6. Hi Maestronet, I'm hoping someone knowledgeable on matters of authenticity can help guide me here. Before I go on, I have looked into local appraisals which range from $500 - $3000 for known shops who provide this service. Before I consider going down that path, I want to learn more about what I'm working with here if possible. My father inherited a violin from his friend in 1983. His friend (much older than him) had purchased the violin in 1940 in Turkey for $2000 Turkish lira. Here is an album containing a few hi res shots (I was unable to get the label clearly): https://imgur.com/a/e3URG The label on the inside reads "Jean Baptiste Vuillaume a Paris" -next line- "Rue Croix des Petit-Champs" and then are some markings that I will need to look at with a magnifying glass to decipher. Extra Information according to my father: The man my father inherited this violin from was a violinist but more as a hobbyist than anything else. So the violin is actually in roughly the same condition it was in in 1940 when he purchased it. It's been babied since 1940, but there are clear scratches and superficial scarring that would have occurred before that. It's still in the same case from then as well. Dad did once have this violin looked at by his friend Remenyi–still a reputable violin distributor in Toronto–during the 1980s when they played in an orchestra together. He took one look at it and said "That's a German violin." Dad's working theory is that Vuillaume himself was likely to have sold other maker's violins as his own at the height of his popularity, when demand for his work exceeded his capacity to build. He doubts the instrument's authenticity, but thinks the label is legitimate and that this instrument did come from Vuillaume's shop. To me, another interesting thing about this is the condition of the violin on purchase in 1940: I wonder if violins were ever "relic'd" (like custom shop Fenders electric guitars are today) to be made to look older than they actually are. Dad says that this is not something European instrument makers would be proud to have done, but I can't confirm that at all. His educated guess (he's a former orchestra player with over 70 years of experience playing and being around violins) is that at the time of purchase, this violin would have to have been well-used to look the way it does. For that reason, he doubts that tag is a fake since "imitators would have been much more likely to copy a Strad or Amati in the 19th century". He can't believe someone would go to the trouble to fake a Vuillaume in the late 1800s when his status as "one of the greats" had not yet been realized. That's all opinion-related. Specs: I'm not sure if Vuillaume's have a characteristic dimension set, but if it helps the fluting on the scroll ends at about 10 o'clock and the back dimensions are: Back height: 36cm Centre bout: 11cm Widest part of back: 21cm Narrow upper portion of back: 16.75cm I would be grateful for any help here! Thanks =)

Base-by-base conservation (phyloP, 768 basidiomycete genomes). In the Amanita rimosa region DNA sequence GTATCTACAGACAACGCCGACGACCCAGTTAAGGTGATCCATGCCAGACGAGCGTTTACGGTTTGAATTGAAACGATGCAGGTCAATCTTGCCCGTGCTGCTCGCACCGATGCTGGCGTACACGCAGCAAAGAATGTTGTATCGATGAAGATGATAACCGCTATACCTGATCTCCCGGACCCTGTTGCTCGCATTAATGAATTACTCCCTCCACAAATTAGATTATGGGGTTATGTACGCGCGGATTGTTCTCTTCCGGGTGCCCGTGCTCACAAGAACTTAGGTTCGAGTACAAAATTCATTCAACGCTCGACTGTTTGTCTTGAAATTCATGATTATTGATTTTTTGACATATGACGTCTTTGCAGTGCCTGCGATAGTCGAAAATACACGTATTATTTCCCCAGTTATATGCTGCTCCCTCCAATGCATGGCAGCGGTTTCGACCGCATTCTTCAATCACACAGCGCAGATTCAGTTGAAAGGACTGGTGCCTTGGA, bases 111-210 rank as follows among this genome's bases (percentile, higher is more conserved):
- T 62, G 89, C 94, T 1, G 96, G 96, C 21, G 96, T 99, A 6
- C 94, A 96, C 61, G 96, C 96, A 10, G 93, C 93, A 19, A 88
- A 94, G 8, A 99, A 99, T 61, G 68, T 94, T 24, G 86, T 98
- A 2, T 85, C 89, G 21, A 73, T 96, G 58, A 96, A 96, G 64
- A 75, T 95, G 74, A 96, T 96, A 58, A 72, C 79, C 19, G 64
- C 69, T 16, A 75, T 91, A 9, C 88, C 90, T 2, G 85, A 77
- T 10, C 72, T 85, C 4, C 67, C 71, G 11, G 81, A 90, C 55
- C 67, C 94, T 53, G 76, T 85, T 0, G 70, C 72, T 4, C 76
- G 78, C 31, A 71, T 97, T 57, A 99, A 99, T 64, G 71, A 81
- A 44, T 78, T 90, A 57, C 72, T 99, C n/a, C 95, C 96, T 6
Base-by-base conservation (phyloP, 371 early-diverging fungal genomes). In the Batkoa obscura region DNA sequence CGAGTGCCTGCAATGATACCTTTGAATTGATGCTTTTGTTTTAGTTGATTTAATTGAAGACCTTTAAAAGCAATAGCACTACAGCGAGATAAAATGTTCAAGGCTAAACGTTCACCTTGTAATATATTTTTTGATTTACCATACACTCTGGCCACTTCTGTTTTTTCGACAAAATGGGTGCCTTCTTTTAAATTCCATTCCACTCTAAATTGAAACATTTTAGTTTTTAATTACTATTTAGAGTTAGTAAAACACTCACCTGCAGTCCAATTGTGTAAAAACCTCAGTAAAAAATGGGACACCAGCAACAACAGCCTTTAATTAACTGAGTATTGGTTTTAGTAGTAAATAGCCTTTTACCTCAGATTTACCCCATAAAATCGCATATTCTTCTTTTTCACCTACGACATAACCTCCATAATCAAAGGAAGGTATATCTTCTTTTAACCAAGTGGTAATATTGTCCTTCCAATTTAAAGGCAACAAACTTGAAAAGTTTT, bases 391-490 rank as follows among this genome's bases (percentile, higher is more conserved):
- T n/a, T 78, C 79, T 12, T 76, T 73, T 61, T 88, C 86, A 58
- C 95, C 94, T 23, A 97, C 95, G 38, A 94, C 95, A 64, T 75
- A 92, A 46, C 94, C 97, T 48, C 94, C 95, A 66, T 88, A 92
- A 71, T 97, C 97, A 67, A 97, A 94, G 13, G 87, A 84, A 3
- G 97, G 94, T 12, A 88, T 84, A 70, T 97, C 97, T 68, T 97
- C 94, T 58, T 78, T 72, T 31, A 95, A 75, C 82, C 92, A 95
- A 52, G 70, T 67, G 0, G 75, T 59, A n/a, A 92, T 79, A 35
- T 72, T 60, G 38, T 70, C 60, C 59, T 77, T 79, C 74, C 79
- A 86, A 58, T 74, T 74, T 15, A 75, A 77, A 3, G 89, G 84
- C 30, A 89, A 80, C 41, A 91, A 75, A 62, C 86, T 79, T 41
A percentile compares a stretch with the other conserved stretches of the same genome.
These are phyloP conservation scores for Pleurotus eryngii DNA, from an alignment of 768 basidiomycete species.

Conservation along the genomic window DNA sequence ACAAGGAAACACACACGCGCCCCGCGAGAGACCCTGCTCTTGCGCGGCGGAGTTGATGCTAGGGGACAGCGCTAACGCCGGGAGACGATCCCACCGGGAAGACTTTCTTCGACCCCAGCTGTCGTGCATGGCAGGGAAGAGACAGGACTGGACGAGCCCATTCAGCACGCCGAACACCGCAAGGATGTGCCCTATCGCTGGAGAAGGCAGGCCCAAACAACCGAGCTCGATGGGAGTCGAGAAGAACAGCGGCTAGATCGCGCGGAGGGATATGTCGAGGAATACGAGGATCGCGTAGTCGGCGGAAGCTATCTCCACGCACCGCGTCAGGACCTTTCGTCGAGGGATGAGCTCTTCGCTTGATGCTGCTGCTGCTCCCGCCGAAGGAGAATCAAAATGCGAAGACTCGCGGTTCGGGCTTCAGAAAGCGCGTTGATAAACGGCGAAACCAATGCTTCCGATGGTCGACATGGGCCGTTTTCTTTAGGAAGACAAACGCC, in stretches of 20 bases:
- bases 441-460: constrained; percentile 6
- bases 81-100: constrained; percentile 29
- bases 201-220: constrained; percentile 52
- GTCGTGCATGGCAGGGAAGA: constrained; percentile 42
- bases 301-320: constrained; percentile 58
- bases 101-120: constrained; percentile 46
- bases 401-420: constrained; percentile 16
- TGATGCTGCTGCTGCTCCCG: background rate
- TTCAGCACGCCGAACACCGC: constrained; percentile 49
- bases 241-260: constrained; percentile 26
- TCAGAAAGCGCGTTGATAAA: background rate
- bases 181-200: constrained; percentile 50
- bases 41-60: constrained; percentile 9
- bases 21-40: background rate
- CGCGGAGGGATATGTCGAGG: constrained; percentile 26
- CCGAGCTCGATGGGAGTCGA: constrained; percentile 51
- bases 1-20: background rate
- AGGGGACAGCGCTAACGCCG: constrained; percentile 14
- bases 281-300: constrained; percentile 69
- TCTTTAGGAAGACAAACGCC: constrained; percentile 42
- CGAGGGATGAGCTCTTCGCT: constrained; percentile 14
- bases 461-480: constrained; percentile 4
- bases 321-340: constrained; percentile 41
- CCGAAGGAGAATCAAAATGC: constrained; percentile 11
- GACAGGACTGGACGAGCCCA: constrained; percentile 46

7. Dear all, I recently acquired a cello from a reputable auction house stamped and sold to be from the JB Vuillaume workshop. Bow looks nice if on the lighter side, but what got me wonder was when I removed the frog and found that the underslide is screwed down with two iron flat head screws. This would normally get my "German copy" bells ringing, but I am too soon to pass judgment here? Pictures can be provided if need be. Thanks in advance, Thomas